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DNS Mission Statement

We work relentlessly as partners with nonprofits to build organizational capacity in support of their mission,with the strength, expertise and integrity of our Professional staff and proven processes

The Art of The Ask-How, What, When and Why to Ask for Support

 In the nonprofit world, securing funds to deliver services is a constant.  Constant in that nonprofits are seldom selling things, but selling the need for their services and programs to serve specific communities. These programs and services require personnel, sites and identified outcomes and community impact for delivery.

As nonprofits question how to maintain and expand their funding, they must ask tough questions regarding their service delivery. Some of these questions include: Who do we serve?  Why are our programs and services needed? Are we meeting the needs of our service population?  Does our building provide appropriate space for our programs?  Is our site(s) located to maximize accessibility?  Are we financially stable?  Do we have a workforce pool to support expansion?  There are many components to each of the questions that must be understood and addressed.

Who Do We Serve?

Nonprofits seldom only serve one specific population.   Youth serving organizations have a primary service population of youth and may identify certain age groups. Secondary service populations would include: the families of the youth; the employers of the families; the schools; the community in general through employment opportunities and safety for the youth and the neighborhoods.  So, while the organization has a specific mission to serve youth, the impact is far reaching.

Another piece of understanding the service populations is ensuring staff and leadership reflect the community they serve.   If a community has a large non-English or bi-lingual population, it is difficult to attract and serve clients without a targeted approach for outreach and service delivery.

Why Are Our Services Needed?

Without knowing why you are serving a specific population and their specific, and changing needs, a nonprofit can become irrelevant and virtually invite others to replace them.

Nonprofit organizations should constantly evaluate their current programs and services for their continued relevance to the needs of the populations they serve.   Annually conducting focus groups for community needs would assist in determining any needed shifts in programs and services.  The Pandemic certainly called for creativity in service delivery for many.  Did Senior Centers adjust to meeting the social needs of their clients when they could not attend?   Some thoughts on what shift could have been made include establishment of a phone tree where members could connect with each other on a regular basis, and changes in types of services to expand meal delivery or nursing check ins.  Virtual meetings would provide opportunities to educate seniors on available services to help them stay safe.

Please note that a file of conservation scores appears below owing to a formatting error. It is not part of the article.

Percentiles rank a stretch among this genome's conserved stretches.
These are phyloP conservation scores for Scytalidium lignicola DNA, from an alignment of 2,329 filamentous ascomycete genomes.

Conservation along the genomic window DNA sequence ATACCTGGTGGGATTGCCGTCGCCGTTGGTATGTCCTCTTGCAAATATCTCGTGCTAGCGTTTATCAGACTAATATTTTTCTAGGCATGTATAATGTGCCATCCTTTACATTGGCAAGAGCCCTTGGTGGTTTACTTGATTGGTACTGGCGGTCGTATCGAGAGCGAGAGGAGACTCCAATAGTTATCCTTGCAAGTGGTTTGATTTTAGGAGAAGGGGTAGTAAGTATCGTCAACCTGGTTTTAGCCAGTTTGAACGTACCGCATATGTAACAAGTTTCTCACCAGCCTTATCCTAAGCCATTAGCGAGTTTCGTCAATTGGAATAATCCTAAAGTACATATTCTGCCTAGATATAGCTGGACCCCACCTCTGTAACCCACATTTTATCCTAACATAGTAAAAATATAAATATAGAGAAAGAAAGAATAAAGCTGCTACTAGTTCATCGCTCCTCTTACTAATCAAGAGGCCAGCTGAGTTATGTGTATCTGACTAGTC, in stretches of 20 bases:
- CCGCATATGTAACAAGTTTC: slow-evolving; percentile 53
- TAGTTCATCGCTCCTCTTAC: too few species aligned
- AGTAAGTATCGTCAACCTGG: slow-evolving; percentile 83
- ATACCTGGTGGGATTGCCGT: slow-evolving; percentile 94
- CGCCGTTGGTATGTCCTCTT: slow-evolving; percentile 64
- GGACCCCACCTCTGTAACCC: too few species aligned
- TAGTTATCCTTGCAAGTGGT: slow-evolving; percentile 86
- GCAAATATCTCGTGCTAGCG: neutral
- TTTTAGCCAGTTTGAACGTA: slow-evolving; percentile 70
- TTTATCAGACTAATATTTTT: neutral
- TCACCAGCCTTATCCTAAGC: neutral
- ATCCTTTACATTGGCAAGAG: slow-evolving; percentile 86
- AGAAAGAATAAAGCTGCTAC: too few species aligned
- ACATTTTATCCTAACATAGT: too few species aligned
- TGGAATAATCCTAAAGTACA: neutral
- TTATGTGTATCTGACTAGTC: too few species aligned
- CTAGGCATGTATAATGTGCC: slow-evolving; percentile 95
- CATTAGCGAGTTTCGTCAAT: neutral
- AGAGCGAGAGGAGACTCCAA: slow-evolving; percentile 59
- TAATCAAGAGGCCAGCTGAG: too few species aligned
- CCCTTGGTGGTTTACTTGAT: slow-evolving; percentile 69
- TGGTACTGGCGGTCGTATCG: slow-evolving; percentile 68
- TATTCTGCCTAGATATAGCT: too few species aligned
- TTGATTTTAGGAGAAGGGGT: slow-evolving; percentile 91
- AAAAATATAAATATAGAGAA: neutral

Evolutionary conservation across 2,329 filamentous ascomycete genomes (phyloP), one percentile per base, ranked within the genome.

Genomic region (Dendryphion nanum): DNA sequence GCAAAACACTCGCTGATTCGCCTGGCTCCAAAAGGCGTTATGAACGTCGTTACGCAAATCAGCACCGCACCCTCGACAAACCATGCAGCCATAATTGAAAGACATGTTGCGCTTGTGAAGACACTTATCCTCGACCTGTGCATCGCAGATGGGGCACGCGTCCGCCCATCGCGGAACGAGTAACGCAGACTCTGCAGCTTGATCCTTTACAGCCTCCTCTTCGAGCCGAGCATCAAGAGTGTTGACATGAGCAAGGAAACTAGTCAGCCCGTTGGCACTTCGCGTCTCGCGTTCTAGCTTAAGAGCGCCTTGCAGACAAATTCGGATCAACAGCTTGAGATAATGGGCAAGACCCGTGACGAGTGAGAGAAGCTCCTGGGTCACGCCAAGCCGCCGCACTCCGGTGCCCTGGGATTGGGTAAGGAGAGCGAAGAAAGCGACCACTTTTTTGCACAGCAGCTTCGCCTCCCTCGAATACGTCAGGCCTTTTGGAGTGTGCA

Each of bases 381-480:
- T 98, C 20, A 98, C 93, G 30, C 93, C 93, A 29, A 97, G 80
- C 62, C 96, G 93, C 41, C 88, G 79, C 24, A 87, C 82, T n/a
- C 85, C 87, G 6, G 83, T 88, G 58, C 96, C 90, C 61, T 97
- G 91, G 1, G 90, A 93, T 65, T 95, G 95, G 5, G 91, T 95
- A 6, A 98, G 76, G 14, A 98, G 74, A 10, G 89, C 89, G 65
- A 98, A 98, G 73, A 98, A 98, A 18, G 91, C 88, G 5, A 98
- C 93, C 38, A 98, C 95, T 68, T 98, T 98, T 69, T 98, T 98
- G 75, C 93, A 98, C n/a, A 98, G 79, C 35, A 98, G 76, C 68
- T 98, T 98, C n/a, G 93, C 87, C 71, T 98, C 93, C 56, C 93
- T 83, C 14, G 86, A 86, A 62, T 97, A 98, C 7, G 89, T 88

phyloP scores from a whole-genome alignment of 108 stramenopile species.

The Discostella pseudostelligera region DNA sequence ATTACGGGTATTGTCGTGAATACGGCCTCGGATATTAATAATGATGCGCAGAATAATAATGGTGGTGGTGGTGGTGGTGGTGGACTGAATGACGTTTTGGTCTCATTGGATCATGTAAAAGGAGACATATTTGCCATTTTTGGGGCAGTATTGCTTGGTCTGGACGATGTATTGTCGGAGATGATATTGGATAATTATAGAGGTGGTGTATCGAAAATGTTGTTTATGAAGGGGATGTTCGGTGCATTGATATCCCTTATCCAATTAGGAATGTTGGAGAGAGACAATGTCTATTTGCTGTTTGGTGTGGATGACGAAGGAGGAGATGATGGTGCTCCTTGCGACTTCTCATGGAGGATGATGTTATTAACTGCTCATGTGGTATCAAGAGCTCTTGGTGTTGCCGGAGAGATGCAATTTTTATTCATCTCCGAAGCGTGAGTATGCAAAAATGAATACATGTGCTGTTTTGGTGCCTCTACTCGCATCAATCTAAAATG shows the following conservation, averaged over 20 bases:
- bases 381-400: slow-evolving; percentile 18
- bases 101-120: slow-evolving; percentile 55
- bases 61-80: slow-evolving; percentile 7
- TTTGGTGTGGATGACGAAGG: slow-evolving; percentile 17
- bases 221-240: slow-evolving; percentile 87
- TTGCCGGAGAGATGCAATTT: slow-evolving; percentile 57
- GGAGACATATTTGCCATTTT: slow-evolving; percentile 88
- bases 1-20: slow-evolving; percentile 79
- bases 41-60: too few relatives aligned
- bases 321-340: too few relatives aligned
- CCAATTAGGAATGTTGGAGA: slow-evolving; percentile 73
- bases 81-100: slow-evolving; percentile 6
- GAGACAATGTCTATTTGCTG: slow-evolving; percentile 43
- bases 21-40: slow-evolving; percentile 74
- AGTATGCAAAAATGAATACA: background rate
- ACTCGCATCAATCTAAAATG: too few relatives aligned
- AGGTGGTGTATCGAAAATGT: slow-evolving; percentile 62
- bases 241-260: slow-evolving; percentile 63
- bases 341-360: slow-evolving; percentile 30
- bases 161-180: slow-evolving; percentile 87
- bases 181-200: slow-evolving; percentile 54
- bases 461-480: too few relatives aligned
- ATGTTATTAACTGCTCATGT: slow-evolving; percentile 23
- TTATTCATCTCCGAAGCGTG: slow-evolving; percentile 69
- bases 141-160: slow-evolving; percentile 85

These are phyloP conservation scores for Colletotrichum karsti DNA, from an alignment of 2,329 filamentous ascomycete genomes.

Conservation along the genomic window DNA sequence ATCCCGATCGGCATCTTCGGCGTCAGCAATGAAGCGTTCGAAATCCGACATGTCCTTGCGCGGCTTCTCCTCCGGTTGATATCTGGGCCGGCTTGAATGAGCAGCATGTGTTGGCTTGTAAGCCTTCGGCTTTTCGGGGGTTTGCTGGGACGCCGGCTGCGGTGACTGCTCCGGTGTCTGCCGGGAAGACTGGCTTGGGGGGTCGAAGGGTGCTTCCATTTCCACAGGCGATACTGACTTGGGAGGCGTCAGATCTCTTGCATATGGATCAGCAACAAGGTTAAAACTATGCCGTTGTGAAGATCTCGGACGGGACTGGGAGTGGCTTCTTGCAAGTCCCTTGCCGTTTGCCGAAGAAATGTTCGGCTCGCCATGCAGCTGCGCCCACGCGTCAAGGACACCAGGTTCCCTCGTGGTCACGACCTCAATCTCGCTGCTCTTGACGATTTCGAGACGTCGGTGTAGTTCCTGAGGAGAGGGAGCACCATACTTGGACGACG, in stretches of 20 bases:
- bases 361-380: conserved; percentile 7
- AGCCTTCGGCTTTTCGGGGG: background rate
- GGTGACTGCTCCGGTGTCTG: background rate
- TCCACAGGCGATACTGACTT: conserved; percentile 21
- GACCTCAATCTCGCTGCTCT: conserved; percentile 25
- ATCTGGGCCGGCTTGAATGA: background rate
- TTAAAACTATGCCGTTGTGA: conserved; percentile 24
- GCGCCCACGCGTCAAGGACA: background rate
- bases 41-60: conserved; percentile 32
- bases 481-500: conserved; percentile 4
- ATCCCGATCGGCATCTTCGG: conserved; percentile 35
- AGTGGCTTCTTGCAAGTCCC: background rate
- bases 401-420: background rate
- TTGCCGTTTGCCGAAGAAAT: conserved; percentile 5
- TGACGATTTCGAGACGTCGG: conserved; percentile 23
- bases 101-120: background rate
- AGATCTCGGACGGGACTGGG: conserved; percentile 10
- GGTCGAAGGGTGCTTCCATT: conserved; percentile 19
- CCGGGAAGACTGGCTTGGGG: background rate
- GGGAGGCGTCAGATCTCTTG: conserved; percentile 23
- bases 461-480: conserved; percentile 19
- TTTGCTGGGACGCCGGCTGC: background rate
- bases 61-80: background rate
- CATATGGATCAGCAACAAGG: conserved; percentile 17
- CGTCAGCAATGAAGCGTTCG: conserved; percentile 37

Every board and staff member should know the impact on the community of the programs and services offered. 

Are we meeting the needs of our service population?

Every nonprofit operates on the assumption that they are meeting the needs of their clients, but seldom question if the programs and services are reaching or meeting the needs of those who may need them most.   Organizations need to have an understanding of the community, changes in demographics, workforce changes and cultural differences that can impact program and service delivery.   Are services and programs offered filling gaps not accommodated elsewhere in the community and providing support for other services?    Providing primary and secondary client surveys, and discussing needs with community leaders will allow the organization to shift program and services to better meet the needs of its clients.  Tracking impact is essential in every nonprofit.  Organizations should have systems in place to constantly track those metrics necessary to prove their need in a community.   What percentage of the population are you serving?  How many clients are healthier, more successful in school or maintain employment?  How many access your programs on a daily, weekly or annual basis?

Every service population has specific needs that continually change.  Nonprofits should evaluate their service sites for accessibility and appropriate spaces necessary for service delivery.  Years ago, youth programs were primarily recreation centers.  Today, most youth programs provide assistance with school achievement, technology, career support and even performing arts.  Their buildings may no longer have the spaces or equipment needed to provide for changed programs. paragraph here.